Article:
Housing

Beyond building more housing, how will the next mayor of New York City create a more balanced, comprehensive and equitable housing plan that addresses the range of challenges that housing creates?

Housing has many challenges in New York City, from homelessness to crumbling public housing, racial segregation, and private market disinvestment. This paper recommends a housing strategy that furthers seven key aims. 

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By Ingrid Gould Ellen

How can New York City work with and support smaller owners of multi-family rental properties, who are important providers of affordable housing?

While the recent political and philosophical debate will continue about whether real estate and housing should be owned by the private sector or by non-profits and community-owned entities, the focus must be on the financial precariousness of all MFRPs in New York City, regardless of its owner. This paper considers the “carrot” and “stick” tools to incentivize good owners and punish bad owners and make further recommendations to stabilize this housing stock. 

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By Jerry Salama

How will the next mayor of New York City both preserve the benefits of homeownership for current homeowners while expanding access to the same benefits in ways that are racially equitable?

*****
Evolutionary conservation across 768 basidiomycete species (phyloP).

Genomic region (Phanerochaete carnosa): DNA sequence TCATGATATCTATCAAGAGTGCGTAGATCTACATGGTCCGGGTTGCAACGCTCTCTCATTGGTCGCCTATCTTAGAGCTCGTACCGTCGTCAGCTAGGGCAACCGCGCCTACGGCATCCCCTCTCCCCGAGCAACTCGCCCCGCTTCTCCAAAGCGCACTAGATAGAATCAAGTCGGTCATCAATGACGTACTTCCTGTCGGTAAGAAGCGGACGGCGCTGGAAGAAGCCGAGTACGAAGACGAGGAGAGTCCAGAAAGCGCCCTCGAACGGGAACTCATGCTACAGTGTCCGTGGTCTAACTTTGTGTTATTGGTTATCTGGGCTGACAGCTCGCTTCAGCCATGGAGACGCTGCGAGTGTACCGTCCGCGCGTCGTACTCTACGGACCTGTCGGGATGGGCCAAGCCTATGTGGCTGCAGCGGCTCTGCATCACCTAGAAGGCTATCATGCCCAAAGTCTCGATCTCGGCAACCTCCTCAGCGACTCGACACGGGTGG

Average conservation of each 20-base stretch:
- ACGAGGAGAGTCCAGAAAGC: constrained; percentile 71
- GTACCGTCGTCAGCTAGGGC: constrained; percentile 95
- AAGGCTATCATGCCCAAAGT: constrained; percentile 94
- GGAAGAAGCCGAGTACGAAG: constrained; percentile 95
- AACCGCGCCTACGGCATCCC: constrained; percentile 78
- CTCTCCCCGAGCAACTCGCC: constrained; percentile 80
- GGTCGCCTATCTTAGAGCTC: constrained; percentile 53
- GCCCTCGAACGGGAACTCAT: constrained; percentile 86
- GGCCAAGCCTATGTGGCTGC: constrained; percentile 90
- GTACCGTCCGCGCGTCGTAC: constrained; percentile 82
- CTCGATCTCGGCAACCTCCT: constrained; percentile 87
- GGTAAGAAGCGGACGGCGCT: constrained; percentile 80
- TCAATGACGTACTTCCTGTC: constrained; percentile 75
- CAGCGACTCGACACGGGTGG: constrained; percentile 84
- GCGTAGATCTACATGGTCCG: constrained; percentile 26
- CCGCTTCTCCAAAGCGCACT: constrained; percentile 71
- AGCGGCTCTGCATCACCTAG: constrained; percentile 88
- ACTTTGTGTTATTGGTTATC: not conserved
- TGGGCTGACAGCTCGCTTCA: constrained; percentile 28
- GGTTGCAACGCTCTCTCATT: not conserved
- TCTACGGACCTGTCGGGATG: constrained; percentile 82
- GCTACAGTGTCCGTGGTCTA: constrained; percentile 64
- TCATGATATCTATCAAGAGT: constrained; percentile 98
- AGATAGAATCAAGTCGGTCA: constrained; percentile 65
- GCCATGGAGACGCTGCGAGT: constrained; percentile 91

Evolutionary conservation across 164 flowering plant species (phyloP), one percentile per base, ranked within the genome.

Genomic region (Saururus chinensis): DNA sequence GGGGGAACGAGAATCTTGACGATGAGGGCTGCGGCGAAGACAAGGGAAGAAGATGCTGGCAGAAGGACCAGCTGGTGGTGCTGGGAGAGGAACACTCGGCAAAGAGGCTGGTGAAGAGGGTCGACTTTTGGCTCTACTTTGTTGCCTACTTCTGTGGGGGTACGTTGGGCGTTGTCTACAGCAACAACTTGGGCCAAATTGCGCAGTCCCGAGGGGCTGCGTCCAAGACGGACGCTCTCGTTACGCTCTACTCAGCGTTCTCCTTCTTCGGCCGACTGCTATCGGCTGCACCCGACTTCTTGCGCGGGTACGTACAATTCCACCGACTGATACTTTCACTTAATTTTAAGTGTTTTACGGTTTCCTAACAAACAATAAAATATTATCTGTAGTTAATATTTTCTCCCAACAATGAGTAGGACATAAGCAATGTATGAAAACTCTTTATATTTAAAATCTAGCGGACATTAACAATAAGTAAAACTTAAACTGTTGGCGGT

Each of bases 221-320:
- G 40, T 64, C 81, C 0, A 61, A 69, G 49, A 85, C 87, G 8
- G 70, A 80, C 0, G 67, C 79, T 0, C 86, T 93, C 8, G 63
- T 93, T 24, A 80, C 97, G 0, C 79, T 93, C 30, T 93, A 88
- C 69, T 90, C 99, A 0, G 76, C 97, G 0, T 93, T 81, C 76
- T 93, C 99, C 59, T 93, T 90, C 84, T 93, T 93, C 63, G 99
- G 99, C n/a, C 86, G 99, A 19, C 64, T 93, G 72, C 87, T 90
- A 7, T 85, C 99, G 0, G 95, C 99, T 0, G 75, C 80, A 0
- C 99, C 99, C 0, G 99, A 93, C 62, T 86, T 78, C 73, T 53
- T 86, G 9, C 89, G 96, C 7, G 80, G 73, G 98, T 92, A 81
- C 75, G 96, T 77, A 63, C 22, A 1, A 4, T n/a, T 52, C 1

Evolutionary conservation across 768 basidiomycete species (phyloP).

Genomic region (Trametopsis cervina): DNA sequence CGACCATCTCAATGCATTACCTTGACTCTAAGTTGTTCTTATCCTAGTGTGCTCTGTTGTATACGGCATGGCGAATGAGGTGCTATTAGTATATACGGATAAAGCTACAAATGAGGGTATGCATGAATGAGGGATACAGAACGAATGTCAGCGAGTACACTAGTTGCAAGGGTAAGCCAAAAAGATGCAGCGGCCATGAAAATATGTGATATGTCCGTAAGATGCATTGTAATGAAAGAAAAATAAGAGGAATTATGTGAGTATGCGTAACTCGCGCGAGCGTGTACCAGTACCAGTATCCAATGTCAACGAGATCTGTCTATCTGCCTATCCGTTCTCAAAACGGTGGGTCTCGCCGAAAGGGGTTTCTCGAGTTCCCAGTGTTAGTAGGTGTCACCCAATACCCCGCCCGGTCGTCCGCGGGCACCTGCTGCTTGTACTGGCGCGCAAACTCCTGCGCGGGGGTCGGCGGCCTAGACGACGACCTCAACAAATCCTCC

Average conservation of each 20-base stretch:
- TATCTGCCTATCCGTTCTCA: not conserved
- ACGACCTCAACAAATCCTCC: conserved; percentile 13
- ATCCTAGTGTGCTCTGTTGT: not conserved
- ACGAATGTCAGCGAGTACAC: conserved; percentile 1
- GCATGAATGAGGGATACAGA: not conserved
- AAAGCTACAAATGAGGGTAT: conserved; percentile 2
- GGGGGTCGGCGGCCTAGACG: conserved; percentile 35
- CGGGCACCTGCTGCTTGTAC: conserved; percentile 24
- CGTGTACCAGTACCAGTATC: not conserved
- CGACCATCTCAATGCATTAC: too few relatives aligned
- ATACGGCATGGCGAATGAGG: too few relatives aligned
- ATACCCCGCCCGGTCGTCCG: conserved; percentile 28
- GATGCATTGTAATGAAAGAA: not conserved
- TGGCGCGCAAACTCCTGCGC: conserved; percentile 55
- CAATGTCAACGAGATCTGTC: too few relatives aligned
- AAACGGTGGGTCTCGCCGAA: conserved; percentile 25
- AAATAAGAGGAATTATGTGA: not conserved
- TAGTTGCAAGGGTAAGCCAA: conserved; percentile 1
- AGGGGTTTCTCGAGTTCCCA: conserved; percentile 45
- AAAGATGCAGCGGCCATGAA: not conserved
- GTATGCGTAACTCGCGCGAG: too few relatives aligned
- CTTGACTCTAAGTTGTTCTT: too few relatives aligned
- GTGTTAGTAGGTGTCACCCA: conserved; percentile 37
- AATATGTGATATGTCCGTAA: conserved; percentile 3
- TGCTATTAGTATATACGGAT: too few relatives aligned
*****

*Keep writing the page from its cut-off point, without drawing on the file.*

The progressive case for preserving homeownership faces a few challenges right out of the gate. A key challenge for the next mayor will be how to preserve the benefits of homeownership for existing homeowners, and how to expand access to those benefits in ways that are racially equitable.

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By Sophie House

How can New York City reshape its housing policies to reflect the balance of homeowners and renters?

This paper argues that homeowners in New York City are both over protected (via zoning) and under supported by City housing programs and policies (via capital investment programs and housing counseling support).  A policy realignment between ownership and rental housing would provide opportunity, security and stability for low-income, minority, working-class and elderly homeowners and would-be homeowners.

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By Sarah Gerecke

 

How can New York create more supportive housing for those experiencing homelessness, and revamp the City's adult shelter system?

Homelessness has been an intractable, growing problem in New York City. The most cost-effective solution for homelessness in New York is to develop permanent housing rather than shelters. The next mayor should take advantage of the post-pandemic real estate market by acquiring and converting hotels and other distressed properties to create 22,000 low-income housing units in the next eight years.

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By Eric Rosenbaum